PODCAST Fifth Avenue’s role in the ‘revolution’ of beauty, as led by Elizabeth Arden and Helena Rubinstein, New York’s boldest businesswomen of the Jazz Age.
The Midtown Manhattan stretch of Fifth Avenue, once known for its ensemble of extravagant mansions owned by the Gilded Age’s wealthiest families, went through an astonishing makeover one hundred years ago. Many lavish abodes of the rich were turned into exclusive retail boutiques, catering to the very sorts of people who once lived here.
On the forefront of this transformation were two women from very different backgrounds. Elizabeth Arden was a Canadian entrepreneur, looking to establish her business in the growing city of New York. Helena Rubinstein, from Poland by way of Australia, already owned an established company and looked to Manhattan as a way to anchor her business in America.
Their products — beauty! Creams, lotions, ointments and cleansers. Then later: eye-liners, rouges, lipsticks, mascaras.
In this episode we observe the growing independence of American woman and the changing beauty standards which arose in the 1910s and 20s, bringing ‘the painted face’ into the mainstream.
And it’s in large part thanks to these two extraordinary businesswomen, crafting two parallel empires in a corporate framework usually reserved for men.
ALSO: Theda Bara, Estee Lauder, Max Factor and a whole lot of sheep and horses!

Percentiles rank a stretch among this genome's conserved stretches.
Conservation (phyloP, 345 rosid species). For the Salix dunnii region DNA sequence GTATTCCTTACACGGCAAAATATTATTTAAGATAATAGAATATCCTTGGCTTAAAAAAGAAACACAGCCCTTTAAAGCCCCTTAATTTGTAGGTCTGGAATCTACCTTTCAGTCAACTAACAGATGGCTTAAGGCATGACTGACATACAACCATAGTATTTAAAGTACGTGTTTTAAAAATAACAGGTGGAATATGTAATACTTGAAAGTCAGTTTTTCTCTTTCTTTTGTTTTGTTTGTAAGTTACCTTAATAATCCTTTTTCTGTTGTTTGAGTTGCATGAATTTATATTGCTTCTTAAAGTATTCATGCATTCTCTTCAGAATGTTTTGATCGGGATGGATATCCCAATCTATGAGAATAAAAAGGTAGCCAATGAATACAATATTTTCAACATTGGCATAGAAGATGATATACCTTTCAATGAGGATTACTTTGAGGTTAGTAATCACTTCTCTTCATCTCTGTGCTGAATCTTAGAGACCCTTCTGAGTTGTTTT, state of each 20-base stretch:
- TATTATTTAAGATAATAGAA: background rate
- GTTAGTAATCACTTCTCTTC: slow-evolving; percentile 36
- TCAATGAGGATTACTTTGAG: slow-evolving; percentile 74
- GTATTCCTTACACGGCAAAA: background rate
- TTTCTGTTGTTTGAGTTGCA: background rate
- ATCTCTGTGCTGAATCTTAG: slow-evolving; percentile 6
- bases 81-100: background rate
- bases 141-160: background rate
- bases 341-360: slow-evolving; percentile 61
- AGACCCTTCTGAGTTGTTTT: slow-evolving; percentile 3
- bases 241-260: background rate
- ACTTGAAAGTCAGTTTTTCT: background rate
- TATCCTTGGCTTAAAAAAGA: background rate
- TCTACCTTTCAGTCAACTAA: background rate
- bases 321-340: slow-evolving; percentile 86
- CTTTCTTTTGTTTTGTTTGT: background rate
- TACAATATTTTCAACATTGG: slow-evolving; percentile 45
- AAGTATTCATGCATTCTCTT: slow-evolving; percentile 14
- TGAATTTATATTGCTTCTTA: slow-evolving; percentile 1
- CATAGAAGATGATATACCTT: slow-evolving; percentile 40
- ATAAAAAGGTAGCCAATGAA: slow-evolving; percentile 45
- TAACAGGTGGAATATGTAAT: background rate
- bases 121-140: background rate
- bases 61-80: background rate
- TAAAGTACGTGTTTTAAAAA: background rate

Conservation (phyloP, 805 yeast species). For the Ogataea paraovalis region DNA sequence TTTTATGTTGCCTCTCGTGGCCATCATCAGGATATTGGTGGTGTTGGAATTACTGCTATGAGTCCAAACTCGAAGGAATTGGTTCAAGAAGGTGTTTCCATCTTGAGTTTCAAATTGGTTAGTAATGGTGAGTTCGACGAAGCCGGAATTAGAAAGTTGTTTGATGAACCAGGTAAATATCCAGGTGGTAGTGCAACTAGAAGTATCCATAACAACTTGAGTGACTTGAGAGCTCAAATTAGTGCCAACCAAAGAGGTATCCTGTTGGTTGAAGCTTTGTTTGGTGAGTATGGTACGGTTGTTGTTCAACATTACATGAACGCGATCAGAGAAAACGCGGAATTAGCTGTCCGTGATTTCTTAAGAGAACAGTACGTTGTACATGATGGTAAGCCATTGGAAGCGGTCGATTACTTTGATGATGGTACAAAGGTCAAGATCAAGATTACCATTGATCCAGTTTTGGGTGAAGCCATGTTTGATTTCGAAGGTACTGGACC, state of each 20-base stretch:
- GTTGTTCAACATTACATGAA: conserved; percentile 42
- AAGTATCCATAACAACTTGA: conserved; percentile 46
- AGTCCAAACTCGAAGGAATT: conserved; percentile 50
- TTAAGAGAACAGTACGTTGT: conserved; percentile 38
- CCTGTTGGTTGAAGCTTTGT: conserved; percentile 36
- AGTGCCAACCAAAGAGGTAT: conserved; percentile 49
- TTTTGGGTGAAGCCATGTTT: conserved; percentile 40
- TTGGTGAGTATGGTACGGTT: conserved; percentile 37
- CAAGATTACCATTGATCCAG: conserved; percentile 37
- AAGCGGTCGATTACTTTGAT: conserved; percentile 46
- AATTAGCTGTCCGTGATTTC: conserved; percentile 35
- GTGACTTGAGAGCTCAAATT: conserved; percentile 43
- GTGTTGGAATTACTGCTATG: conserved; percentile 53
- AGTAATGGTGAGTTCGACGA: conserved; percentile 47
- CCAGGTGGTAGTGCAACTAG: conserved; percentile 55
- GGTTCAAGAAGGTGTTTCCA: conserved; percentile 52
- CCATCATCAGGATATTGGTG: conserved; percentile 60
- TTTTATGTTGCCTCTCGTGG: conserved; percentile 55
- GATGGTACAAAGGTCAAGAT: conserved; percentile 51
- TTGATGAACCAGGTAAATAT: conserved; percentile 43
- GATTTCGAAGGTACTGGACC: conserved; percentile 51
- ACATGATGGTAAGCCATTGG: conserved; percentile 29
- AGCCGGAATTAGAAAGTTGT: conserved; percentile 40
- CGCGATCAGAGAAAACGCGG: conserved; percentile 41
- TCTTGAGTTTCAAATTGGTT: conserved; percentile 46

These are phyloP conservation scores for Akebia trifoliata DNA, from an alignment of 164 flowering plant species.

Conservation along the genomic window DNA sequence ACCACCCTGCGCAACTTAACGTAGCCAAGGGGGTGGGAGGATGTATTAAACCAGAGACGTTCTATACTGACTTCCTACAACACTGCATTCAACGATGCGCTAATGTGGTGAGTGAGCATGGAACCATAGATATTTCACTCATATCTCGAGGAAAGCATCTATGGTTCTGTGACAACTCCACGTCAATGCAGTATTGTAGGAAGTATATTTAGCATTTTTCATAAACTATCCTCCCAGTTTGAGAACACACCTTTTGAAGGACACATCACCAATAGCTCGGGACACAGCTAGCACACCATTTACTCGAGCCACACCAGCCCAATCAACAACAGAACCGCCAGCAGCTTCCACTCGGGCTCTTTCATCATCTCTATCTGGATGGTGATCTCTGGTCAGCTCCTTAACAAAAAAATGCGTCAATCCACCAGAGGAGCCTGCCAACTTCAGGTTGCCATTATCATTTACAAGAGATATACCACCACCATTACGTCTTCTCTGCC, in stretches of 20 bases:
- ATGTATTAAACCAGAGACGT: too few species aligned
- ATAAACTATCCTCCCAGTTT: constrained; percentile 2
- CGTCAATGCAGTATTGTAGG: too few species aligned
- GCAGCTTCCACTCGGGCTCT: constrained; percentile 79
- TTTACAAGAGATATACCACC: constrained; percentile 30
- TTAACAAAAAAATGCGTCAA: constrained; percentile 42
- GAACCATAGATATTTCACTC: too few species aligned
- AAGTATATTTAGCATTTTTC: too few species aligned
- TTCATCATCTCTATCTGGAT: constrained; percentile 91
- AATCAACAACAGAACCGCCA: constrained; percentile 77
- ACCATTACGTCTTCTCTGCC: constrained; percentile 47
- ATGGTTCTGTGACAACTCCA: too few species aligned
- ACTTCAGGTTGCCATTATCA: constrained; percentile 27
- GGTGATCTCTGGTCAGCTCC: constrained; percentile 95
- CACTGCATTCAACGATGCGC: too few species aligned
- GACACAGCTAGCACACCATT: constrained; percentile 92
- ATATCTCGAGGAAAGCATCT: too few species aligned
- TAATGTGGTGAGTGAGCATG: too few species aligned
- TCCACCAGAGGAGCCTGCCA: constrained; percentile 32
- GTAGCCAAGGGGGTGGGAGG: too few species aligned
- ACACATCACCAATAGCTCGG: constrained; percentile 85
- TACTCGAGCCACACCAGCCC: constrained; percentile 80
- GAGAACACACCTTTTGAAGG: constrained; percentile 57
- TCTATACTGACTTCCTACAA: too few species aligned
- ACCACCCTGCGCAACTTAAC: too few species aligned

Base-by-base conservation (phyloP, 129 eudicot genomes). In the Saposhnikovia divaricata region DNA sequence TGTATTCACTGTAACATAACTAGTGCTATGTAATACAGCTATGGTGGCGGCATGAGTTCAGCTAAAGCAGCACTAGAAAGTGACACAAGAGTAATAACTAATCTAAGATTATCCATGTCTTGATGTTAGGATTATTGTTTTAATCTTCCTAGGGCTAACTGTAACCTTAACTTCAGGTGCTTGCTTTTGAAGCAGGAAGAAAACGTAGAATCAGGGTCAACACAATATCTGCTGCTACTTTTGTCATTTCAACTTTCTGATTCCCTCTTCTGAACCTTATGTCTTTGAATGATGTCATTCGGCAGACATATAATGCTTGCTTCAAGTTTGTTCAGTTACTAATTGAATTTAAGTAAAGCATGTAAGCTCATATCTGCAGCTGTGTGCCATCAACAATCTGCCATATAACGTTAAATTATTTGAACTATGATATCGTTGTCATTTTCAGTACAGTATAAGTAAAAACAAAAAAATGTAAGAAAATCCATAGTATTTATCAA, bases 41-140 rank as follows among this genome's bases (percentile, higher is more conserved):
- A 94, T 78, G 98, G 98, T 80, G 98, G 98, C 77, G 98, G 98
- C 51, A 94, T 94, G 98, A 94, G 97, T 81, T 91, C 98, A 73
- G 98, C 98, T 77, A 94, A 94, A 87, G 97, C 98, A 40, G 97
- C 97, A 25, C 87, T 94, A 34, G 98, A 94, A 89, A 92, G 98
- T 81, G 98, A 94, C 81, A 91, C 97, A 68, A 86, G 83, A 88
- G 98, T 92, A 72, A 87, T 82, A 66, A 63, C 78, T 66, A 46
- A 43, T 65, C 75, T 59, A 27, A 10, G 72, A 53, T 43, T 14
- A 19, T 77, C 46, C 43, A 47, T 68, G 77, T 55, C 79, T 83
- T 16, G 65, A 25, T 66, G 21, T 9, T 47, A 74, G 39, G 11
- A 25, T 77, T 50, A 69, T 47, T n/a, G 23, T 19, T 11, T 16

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FURTHER LISTENING — Check out our spin-off podcast The First: Stories of Inventions and their Consequences, in particular, the episode on the invention of the bikini — The Itsy Bitsy Teeny Weeny Revolution
FURTHER READING AND VIEWING: If you liked this episode, you might also like:
• Hope In A Jar: The Making of America’s Beauty Culture by Kathy Peiss
• Helena Rubinstein: The Woman Who Invented Beauty by Michèle Fitoussi
• “The Powder and the Glory” Documentary produced, written, and directed by Ann Carol Grossman & Arnie Reisman
A few images of Fifth Avenue between 50th and 57th, in the years of transition — from residential to retail.
1922 — Fifth Avenue and 57th Street
The Collis Huntington mansion on 57th and Fifth Avenue. Helena Rubinstein moved her salon in here in the mid 1920s.
Elizabeth Arden, circa 1915, near the start of her career.
Helena Rubenstein, photo date 1924
An example of Helena’s Valaze cream, made from lanolin
A selection of Elizabeth Arden and Helena Rubinstein vintage ads, courtesy Vintage Ad Browser
A variety of facial treatments from a Helena Rubinstein salon, circa 1941
Helena employed many of her family members. Mala Rubinstein, Helena Rubinstein’s niece, shows the ladies how beauty is done at the 715 Fifth Avenue salon
The commercial featured on this week’s show!
A very affected presentation, but this video does show Rubinstein in action!
The “beauty process” was in vogue by the 1930s as evidenced by this short film starring Hollywood film actress Constance Bennett.
Helena Rubinstein latched onto Hollywood celebrities both as a way to inspire beauty regiment — and, of course, to sell more products.
For Theda Bara, Helena even sold a line of ‘vamp’ make-up, tying into her scandalous reputation. (Read more about Theda Bara here.)
Even Marilyn Monroe was an Elizabeth Arden fan, frequently popping into the New York salon.